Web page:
Int’l innovation Hult Prize gives Jordanian students chance to win $150,000

AMMAN — "It is not every day that you have an opportunity to change the world. By representing their university at the upcoming Hult Prize Jordan, young Jordanians now have the chance to show the world that their institution is dedicated to creating a sustainable impact," said Salahaldeen Alazaizeh, University of Jordan’s (UJ) campus director.

The world’s largest student competition and crowd-sourcing platform for the creation of new social businesses, the Hult Prize is coming to Jordan’s King Hussein Business Park between May 3-5 to give young Jordanians the chance to seize $150,000 in seed funding for their innovative projects.

“Hult Prize Nationals leverages in-country university students to solve global challenges with a dedicated local accelerator and a prize to be awarded to the winning startup,” a Hult Prize statement said in an e-mail sent to The Jordan Times.

One of the world’s foremost platform for the launch of sustainable and impact centred startups emerging from universities through a $1 million grant, the prize also includes national competitions in a number of countries including Jordan in 2017, India, Ecuador, Tunisia, Lebanon and Rwanda, among others.
“The idea of having a branch in Jordan started from the founder Ahmad Ashkar who believes that Jordanian youth have one the biggest potential in the region and maybe the world to have successful social entrepreneurs and successful startups that can be involved in the Hult Prize journey of leading a generation to change the world,” said Mohammed Sammour, head of campuses at Hult Prize Jordan.

“In 2017, we had almost 1,000 participants with more than 230 teams from 12 universities across Jordan including UJ, the Jordan University of Science and Technology, Yarmouk University, Hashemite University and the German Jordanian University [GJU], among others," he told The Jordan Times.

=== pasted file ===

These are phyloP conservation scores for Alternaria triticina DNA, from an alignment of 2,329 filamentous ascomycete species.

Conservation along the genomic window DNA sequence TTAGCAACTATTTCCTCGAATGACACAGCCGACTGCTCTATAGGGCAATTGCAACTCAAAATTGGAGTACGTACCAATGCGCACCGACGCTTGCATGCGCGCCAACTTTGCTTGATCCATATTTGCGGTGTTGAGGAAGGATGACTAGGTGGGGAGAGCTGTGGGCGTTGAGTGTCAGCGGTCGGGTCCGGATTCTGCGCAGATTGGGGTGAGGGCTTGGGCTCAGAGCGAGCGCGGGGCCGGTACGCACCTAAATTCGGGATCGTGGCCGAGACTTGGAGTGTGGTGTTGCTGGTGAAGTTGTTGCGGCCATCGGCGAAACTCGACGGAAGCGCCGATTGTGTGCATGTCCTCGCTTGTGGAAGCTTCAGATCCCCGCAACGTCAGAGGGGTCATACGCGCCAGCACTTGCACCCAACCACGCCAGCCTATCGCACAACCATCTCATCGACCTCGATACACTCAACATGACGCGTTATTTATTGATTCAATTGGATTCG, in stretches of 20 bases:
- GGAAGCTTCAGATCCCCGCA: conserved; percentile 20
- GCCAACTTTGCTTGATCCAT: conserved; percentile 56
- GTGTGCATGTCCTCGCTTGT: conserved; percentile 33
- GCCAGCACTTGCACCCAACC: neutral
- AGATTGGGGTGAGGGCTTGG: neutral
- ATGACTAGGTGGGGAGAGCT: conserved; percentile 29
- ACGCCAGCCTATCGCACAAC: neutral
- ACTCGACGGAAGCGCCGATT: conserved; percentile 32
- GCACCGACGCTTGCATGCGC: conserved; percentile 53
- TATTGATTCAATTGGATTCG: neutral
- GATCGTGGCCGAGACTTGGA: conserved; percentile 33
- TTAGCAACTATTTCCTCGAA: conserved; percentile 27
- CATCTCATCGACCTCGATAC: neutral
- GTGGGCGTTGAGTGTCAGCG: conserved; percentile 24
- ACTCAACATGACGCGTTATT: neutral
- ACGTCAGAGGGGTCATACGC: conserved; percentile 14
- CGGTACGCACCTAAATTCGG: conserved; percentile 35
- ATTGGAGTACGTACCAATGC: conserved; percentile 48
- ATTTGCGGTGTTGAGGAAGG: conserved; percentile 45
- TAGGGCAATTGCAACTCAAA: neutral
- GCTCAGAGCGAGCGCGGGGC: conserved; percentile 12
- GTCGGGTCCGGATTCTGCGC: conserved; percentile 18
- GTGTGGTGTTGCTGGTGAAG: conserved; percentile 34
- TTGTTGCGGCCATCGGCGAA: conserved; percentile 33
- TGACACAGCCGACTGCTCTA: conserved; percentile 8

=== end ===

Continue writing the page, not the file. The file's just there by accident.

The 36 selected teams are scheduled to compete in front of 12 judges who are experts in energy, businessmen and corporate representatives, according to Sammour.

“We are living in a time where economic disparities between the rich and the poor are greater than ever… in a world where war and conflict are the standard not the exception. While we have advanced technologically as a society and global interconnectivity has made us more empathetic — we have collectively failed to rise up and take action against these global atrocities even though we are more equipped today than any other generation before us to solve them,” said Ahmad Ashkar, Hult Prize CEO.

“The Prize aims to inspire, activate, build and fund startup solutions to some of the world’s most pressing issues. We focus on moving good intentions into action as well as raising awareness to the opportunities that exist to serve the world’s less fortunate through lasting, sustainable business,” he continued.

“Since I started working as head of campuses, it has been a very rich experience to see how motivated the Jordanian youth are and witness their desire to make something different in their life,” Sammour highlighted, recalled his constant amazement at “the great quality of ideas Jordanian students have” during his tours to the various campuses.

“What makes the Hult Prize really different is that we look for early-stage entrepreneurs; any student with an idea can apply and take a place in this journey. By time, and after the training and the networking events, those teams can improve their ideas and start building them as real startups,” the head of campuses said.

For Ammar Budair, a GJU student who participated in the previous edition, “I believe that the Hult prize presents a medium for passionate entrepreneurial students like us to turn our dreams into reality.”

In parallel, some 15 Jordanian teams travelled over the world to compete in Hult Prize Regionals finals in Melbourne, Nairobi, Kuala Lumpur, Dubai, London, etc. "I believe the exposure the teams had during this experience has taught them a lot, which is why we are expecting very strong finals here in the Nationals,” Sammour emphasised.

First launched in 2009, this year's challenge, which has been announced by former US president Bill Clinton, focuses on the theme of “harnessing the power of energy to transform the lives of 10 million people by 2025”, calling for solutions in the fields of connectivity, education, health, mobility, water or agriculture.

  • 5/30/2018